It seems confusing at first, that this passage contradicts so many others in scripture, indeed, some which form the basis of our relationship with God.
There is a word for this – it is called a paradox… and certainly, from the view of the world, this life we have been given in Christ is a paradox
So let’s look at this passage – and see something truly amazing…..
Yeah – Jesus does mean it –
Does Jesus actually mean it, when He talks about coming to cause division, to cause strife? That He didn’t come to bring peace, but a weapon of war? A sword to separate us from each other?
I mean, I like swords and knives and such, but is this the tool we need for ministry? Does following in His steps mean that we all have to carry swords and machetes? Of course not!
But does Jesus mean it, when He prophesies that families will divide, father against son, daughter against wife? That some who hate us, will be those in our very homes? That we have to love God more than any. More than our parents, than our children? Or if we do not, we aren’t worthy, we aren’t capable of being in a relationship with him
Yes, He does. He means it.
As we struggle with this, it is helpful to know which of the words for “love” is used here. It is phileo – the love usually expressed within a family. Within that, there is a sense of loyalty, the recognition that these are “my people”, that no one takes precedence over them. It is a tight mutual bond, one of great loyalty, one that can go deeper than we have words for, or the logic to explain.
Jesus says that this is the kind of love that we should have for Him, more than any other person in our lives. It’s not new in scripture, remember God asking Abraham to sacrifice his son Issac? Remember Gideon, tearing down the statue of the idol Ba’al in his dad’s backyard? Or the cry of Joshua to his people, As for me and my house, we will serve the Lord?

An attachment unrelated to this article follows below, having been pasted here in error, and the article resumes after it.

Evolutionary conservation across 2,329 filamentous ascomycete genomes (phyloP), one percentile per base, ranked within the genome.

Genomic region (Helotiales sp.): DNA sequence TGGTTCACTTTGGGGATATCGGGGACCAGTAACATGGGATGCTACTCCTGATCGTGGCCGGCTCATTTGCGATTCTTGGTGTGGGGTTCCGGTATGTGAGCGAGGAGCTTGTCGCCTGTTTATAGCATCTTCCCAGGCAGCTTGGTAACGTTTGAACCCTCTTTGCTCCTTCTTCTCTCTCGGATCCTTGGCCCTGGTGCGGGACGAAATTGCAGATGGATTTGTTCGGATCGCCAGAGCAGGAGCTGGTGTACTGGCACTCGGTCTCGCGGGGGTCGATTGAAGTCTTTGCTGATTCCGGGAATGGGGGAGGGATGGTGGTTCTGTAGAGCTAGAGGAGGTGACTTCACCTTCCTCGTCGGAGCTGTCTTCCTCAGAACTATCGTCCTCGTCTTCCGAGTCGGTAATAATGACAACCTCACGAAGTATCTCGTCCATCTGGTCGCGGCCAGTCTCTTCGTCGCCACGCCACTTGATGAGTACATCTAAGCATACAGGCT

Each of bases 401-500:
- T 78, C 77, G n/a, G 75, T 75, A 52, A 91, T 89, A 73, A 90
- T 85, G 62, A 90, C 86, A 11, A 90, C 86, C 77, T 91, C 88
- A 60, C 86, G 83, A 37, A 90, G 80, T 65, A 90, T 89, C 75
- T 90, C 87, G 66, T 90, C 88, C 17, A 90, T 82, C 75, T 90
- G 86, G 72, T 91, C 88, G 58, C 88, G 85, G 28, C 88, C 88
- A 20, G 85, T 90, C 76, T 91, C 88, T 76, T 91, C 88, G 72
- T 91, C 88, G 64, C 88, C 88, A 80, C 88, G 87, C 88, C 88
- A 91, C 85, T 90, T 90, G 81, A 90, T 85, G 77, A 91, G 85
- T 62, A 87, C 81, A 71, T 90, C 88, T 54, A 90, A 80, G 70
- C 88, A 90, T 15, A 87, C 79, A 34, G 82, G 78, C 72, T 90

That word actually cuts deeper and harder for many of us. Challenging our loyalty to our family, our very natural desire to care and protect those we love is a dangerous thing. Which is more important, the kids chance for a sports or academic scholarship, or spending time in church and Bible Study? What about God’s commands about marriage, or wanting them to just enjoy being “in love?” What about having to sacrifice time with our family, not to minister to a friend, but to show love and pray for an adversary, maybe their adversary?
Who is closer to us, who are we going to be loyal too? Who are we going to listen to, and base our “right and wrong” on?
Please here me! I am not talking about nagging people to death, or condemning those we love who aren’t living as God planned for them to live. But there has to be an option between tolerating that which is evil and wrong in God’s eyes, and condemning them and turning our back on them.
The option that is only found… in loving God more than all. The only real option we, who trust in Jesus have….
For Jesus does mean these words, but not just to convict us of our sins, or to give Him a reason to condemn us. This call, this command to love Him more than all others
The Reason – “being Mine” Phileo!
One of the challenges of preaching on a portion of a chapter, is remembering the context of the entire chapter. We noted this last week, as we talked about the context of these verses before – these are Jesus’ words to the men he is sending out, His representatives to proclaim that God’s kingdom is here, among us. That God does care and is helping, comforting, saving and defending us.